“We use the most advanced imaging techniques to help diagnose and manage many types of cardiac conditions,” says Dr. Christopher Abadi, Medical Director of Echocardiography. “We work closely with the other cardiology service lines to help deliver the highest quality care. Our specialized team also provides imaging using transesophageal echocardiography (ultrasound probe inserted in the esophagus) and state-of-the-art 3-D imaging to help support and guide cardiac device implantation, cardiac rhythm management, and heart valve replacement and repair. Working in collaboration with the general cardiologists, structural heart specialists, electrophysiologists and cardiac surgeons allows a true multidisciplinary approach to cardiac care.”
Cardiac Arrhythmia Services
When the heart’s electrical impulses become disordered, the heart’s regular rhythms go awry. Patients can experience this as a flutter in the chest, a “flip-flop” sensation or a racing heart. When rhythms aren’t regular, it disrupts regular blood flow and oxygenation. This can lead to such symptoms as dizziness, shortness of breath, chest pain, sweating or fainting.
The cardiac arrhythmia program is devoted to addressing heart arrhythmias, such as bradycardia, tachycardia and atrial fibrillation (A-fib). “Southcoast’s service is special because we have a formal multidisciplinary approach to managing A-fib,” says Dr. Ramin Davoudi, Medical Director of Cardiac Arrhythmia Services. “As a result, your arrhythmia specialist will work more closely with cardiac surgeons and other heart specialists to provide comprehensive care in managing A-fib. An example of this includes our collaboration with the structural heart program to create one of the first centers in New England to be able to offer left atrial appendage occlusion devices. These devices are implanted in the heart and help prevent strokes. They are a great alternative for patients who cannot tolerate blood thinners.”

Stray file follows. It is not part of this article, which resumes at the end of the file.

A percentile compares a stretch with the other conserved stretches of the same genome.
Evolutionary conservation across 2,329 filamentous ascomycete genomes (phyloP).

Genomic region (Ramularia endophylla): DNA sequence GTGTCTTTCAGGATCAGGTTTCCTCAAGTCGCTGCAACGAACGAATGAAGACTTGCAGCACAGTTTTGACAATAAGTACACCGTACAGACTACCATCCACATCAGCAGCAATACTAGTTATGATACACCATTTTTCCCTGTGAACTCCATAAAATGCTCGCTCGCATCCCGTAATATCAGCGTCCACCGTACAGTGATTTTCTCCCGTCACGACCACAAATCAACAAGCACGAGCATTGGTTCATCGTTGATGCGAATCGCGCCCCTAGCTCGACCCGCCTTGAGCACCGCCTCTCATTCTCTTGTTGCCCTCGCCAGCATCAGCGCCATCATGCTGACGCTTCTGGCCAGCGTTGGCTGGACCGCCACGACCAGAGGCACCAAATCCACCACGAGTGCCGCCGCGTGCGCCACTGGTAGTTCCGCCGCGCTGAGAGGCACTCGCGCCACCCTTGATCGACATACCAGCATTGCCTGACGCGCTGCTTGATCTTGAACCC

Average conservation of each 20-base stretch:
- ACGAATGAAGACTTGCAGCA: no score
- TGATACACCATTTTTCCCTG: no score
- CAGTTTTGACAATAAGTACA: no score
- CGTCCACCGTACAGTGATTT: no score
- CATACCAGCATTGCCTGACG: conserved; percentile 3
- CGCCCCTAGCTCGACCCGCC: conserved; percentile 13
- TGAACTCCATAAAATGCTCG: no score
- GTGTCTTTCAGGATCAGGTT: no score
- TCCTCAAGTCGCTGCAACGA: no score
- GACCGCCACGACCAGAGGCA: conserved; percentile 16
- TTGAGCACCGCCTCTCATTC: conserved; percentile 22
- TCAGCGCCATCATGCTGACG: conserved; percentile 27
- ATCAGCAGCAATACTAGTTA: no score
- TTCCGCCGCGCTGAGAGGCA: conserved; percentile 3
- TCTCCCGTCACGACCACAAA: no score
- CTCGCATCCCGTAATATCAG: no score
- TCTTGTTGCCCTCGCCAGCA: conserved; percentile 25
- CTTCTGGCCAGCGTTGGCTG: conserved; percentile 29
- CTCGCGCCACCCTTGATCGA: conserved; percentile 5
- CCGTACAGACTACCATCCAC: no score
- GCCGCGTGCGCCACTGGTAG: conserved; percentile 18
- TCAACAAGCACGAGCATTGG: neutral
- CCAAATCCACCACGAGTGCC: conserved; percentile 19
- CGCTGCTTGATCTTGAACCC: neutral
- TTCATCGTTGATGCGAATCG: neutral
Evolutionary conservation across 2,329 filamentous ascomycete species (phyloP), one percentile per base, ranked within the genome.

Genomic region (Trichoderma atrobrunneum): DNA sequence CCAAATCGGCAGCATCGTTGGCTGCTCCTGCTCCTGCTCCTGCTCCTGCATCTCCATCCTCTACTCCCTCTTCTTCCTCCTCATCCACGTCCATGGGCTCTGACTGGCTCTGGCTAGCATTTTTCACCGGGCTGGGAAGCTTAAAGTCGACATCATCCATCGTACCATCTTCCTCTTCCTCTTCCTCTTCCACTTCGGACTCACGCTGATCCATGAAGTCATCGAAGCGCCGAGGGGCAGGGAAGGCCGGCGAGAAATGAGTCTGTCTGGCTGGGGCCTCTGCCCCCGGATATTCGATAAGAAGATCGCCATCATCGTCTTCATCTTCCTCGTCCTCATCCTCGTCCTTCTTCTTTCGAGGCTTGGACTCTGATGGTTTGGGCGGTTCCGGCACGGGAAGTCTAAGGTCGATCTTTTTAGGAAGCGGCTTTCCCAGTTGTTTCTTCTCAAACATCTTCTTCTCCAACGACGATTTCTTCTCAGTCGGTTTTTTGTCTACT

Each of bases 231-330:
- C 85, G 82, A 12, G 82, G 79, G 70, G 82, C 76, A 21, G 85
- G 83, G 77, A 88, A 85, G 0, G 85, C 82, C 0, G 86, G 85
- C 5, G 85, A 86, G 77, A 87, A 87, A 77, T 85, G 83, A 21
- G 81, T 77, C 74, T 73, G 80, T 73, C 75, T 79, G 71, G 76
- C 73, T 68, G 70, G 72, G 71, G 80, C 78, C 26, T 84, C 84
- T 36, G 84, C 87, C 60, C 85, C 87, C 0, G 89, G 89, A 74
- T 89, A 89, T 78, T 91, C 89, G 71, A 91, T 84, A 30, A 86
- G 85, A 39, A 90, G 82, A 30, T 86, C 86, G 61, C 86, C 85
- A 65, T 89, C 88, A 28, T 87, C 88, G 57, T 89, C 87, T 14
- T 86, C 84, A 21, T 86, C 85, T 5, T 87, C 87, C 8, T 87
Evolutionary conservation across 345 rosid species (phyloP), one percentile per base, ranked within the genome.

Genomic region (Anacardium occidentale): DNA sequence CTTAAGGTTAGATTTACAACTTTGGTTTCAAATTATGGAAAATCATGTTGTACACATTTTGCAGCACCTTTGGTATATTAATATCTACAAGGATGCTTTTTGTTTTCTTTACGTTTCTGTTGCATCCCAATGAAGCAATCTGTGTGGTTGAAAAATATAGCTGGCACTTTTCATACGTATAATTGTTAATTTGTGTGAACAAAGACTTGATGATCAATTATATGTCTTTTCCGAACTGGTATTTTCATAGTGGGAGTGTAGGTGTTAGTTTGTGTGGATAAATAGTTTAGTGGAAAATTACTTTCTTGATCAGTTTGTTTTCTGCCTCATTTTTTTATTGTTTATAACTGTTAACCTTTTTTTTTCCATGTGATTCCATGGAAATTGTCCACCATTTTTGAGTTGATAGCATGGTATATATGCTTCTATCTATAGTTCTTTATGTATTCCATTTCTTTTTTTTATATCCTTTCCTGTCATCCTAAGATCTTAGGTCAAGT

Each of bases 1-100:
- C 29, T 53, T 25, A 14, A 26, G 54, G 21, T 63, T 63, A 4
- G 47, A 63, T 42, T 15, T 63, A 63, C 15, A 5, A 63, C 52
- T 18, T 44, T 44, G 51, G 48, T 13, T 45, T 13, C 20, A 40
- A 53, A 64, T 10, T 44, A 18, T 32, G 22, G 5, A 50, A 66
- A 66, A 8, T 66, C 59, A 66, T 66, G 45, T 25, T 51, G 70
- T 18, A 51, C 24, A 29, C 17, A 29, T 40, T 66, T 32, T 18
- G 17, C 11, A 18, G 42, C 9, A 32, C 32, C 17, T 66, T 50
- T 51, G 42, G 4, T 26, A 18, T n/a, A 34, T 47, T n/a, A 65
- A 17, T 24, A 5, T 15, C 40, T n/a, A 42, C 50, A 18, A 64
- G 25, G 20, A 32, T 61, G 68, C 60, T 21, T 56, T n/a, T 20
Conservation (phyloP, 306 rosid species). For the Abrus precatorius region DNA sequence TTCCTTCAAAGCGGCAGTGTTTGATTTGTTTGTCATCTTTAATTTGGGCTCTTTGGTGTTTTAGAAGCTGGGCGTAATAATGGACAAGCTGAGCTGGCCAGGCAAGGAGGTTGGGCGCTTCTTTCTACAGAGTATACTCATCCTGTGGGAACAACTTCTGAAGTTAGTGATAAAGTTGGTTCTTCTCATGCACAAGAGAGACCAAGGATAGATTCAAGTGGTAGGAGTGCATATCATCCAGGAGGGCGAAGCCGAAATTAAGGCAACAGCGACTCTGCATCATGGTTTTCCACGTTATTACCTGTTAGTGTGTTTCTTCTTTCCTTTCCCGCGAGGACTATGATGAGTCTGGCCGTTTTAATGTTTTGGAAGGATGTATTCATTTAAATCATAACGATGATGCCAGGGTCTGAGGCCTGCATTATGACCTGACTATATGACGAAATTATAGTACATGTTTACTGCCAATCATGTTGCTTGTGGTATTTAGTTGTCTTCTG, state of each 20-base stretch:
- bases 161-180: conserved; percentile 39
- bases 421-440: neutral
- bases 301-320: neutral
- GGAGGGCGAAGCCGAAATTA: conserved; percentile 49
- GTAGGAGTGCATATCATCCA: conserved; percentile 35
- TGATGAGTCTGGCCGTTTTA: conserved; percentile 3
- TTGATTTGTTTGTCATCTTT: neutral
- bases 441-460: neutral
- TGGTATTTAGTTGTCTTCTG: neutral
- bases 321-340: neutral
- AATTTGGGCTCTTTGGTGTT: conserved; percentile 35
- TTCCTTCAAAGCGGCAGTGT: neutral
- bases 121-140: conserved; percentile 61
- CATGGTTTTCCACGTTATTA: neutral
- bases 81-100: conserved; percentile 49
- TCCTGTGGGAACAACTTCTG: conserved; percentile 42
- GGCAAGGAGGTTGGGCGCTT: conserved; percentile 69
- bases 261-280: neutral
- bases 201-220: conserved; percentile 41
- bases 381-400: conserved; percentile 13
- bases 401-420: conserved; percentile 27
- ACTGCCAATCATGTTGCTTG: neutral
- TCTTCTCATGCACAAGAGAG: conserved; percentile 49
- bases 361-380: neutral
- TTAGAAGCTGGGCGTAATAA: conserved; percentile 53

Structural Heart Program
The valves inside the heart act like doors that close off each chamber so the blood flows in the proper direction as it enters and leaves the heart. Sometimes a valve can weaken and fail to close properly. In certain cases, this failure can lead to symptoms that affect everyday activities. If this isn’t corrected, more serious problems, like congestive heart failure or stroke, can occur.
There are other heart structures that can work improperly. Some of these can be defects that are present from birth and others can develop over time. In either case, the physicians at Southcoast Health have a range of techniques to correct the problem.